Wayne Couzens was a possible sex offender and risk to women before he abducted and murdered Sarah Everard, yet police ignored numerous opportunities to identify him as such.
Despite witnesses recording either full or partial registration details of the vehicles he used, Couzens was not held accountable by the police for exposing himself three times. This allowed him to remain a serving Metropolitan police officer with access to a gun.
On February 27, 2021, just six days prior to Everard’s abduction, rape, and murder, Couzens once again exposed himself at a fast-food drive-through restaurant located on the London and Kent border.
Following the incident, staff at the drive-through restaurant reported it to the Metropolitan Police, providing them with full car registration details and information on the credit card used for payment. The car, a black Seat, was registered to Couzens. Despite such checks being considered basic and easily accessible through a computer linked to the Driving and Vehicle Licensing Agency, police did not visit the restaurant until March 3, the same day Couzens abducted Everard.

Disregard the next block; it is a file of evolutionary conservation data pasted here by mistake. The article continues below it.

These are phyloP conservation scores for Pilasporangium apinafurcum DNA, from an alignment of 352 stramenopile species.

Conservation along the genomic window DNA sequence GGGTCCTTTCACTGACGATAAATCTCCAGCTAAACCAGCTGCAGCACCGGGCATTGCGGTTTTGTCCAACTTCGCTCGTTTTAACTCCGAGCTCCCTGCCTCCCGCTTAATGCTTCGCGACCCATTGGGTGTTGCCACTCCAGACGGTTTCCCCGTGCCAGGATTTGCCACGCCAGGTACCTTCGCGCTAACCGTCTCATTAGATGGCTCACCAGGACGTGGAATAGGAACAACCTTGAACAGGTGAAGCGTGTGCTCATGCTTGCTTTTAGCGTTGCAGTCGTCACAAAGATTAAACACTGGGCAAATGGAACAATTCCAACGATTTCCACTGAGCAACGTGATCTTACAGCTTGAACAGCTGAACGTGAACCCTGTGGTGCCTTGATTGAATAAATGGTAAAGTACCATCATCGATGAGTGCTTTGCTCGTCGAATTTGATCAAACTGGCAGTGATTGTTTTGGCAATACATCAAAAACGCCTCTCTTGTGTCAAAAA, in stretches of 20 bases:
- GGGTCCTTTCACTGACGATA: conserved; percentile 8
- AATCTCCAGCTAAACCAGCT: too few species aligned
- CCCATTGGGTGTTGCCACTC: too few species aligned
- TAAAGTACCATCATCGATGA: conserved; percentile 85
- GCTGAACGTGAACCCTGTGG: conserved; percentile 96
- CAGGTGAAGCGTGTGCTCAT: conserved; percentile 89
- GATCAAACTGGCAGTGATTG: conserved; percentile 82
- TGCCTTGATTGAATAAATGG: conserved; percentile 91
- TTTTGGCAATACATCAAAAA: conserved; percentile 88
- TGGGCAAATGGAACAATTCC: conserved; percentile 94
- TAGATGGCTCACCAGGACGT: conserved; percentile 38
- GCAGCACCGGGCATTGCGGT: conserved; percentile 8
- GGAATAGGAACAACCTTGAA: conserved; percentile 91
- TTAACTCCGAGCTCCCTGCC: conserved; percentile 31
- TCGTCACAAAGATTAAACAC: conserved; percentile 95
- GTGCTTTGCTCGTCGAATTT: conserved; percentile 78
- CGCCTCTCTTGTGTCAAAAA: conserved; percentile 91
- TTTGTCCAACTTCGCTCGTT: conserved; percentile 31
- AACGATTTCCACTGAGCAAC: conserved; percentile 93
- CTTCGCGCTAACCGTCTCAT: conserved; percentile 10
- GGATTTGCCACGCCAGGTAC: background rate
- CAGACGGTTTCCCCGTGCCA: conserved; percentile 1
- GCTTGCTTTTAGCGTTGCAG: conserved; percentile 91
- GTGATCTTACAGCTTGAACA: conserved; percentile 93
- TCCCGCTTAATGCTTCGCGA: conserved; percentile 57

After being convicted of Everard’s murder, Couzens was charged with several counts of indecent exposure, with court proceedings subject to strict reporting restrictions to ensure a fair trial.
Wayne Couzens pleads guilty to three counts indecent exposure
Wayne Couzens surprisingly entered a plea of guilty to three counts of indecent exposure on Monday, February 13, 2023, leaving the remaining charges on file. As a result, there are no longer any constraints on reporting, and information about the lost chances can now be shared.
Two Police officers face charges